Teamwork is considered as one of the top skills sought by employers and one that is often pointed out by students as a key ability on the path to academic success. Interestingly enough, research shows that even though teamwork is regarded as vital to achieving a major success in group projects, many students underperform when working in groups. One of the reasons for that might be that not all groups can form successful teams. In my experience as an academic lecturer, teams fail to work together effectively mainly due to poor communication skills. One of the obstacles behind poor teamwork skills can a fixed mindset. By working with familiar faces only, students miss on many opportunities such as tapping into other people’s talents and potentials. By adapting a growth mindset, students can develop openness and willingness to exploring new solutions. In the end, studying at university is about developing critical thinking skills, which can be sharpened by working in different scenarios. The other obstacle that stands behind underperformance in teamwork are poor communication skills. One of the tools that can greatly facilitate communication and consequently, teamwork is Google documents. By sharing a Google form, spreadsheet or slides, students can work on the same document in real time, and most importantly from different places. As a result, working in a team becomes more convenient and can work well to different timetables.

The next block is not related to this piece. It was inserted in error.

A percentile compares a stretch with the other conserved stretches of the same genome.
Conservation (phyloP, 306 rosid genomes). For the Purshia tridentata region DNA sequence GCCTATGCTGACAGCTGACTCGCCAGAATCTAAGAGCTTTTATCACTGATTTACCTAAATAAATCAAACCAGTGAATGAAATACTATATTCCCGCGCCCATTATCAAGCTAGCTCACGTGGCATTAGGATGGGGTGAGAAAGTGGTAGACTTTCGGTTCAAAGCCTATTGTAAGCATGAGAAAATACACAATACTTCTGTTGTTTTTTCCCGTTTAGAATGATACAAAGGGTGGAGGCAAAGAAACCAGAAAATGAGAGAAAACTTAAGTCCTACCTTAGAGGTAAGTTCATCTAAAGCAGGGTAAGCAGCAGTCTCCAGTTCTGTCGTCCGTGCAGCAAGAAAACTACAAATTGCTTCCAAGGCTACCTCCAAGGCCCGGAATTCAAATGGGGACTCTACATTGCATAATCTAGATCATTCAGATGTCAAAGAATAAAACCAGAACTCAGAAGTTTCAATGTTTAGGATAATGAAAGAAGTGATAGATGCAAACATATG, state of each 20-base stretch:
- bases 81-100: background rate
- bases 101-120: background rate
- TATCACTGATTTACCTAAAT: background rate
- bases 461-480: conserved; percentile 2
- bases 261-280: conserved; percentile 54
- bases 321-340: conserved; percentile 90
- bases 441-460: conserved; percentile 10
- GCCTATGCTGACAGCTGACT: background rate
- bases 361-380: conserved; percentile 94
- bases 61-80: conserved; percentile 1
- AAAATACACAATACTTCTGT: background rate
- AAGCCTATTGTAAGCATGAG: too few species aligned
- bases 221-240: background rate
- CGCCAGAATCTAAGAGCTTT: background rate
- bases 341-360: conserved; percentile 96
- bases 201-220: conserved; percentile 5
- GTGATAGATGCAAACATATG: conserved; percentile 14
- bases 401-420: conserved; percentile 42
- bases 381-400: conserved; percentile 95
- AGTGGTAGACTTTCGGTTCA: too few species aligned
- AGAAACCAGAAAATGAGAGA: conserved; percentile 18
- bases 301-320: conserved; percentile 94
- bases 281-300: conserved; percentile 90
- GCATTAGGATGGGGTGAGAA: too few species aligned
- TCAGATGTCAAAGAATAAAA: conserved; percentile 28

Self-organisation and time management

Self-organisation and time management come often together as concepts that are well-defined and understood, but not necessarily well dealt with. With the focus being placed on meeting professional and academic deadlines, self-organisational and time management can no longer be part of concepts widely discussed but they need to be finally applied to everyday scenarios. Consequently, task prioritization becomes an essential skill for students and professionals. At this point, it is crucial to remember that task prioritization has its roots in a Latin word ‘prior’, meaning ‘former’. In other words, ‘priority’ denotes the first (or prime) thing to be done or noticed. When setting your goals and tasks, think of this one thing, one project that needs to be done first, and therefore, is the most important for you and that will consume the most of your time and energy. Focusing on too many tasks can end up with the feeling of stress and overwhelm.

Fast action tips and advice

To summarise, university experience goes beyond academic attainment and is more often perceived as a transformational experience that is ought to strengthen personal and professional traits. In order to observe this transformation, it is essential to develop a growth mindset and a range of soft skills such as teamwork and self-organisation and time management (as the ones you have pointed out in my latest poll as the ones you struggle with the most). Consider the following tools and analogies to help you reflect on your abilities to organise your time and set your priorities.

  1. Rocks sand and pebbles – watch my video here
  2. Priority matrix – download the guide here
  3. Get a journal or download a task management application. Research shows that personal accountability breeds confidence and success. In other words, if you set yourself a goal of e.g., exercising every other day for about 20 mins and you stick with it for about a month, you start to trust yourself more and you will become convinced that you can reach your own goals. I suggest buying a simple paper journal (if you’re anything like me – an old schoolgirl) or download a phone application such as Notion 2.0, Asana or Trello, where you’ll be able to track your goals.


Roberts, G., L. (2022) Mindset Matters. London: Kogan Page.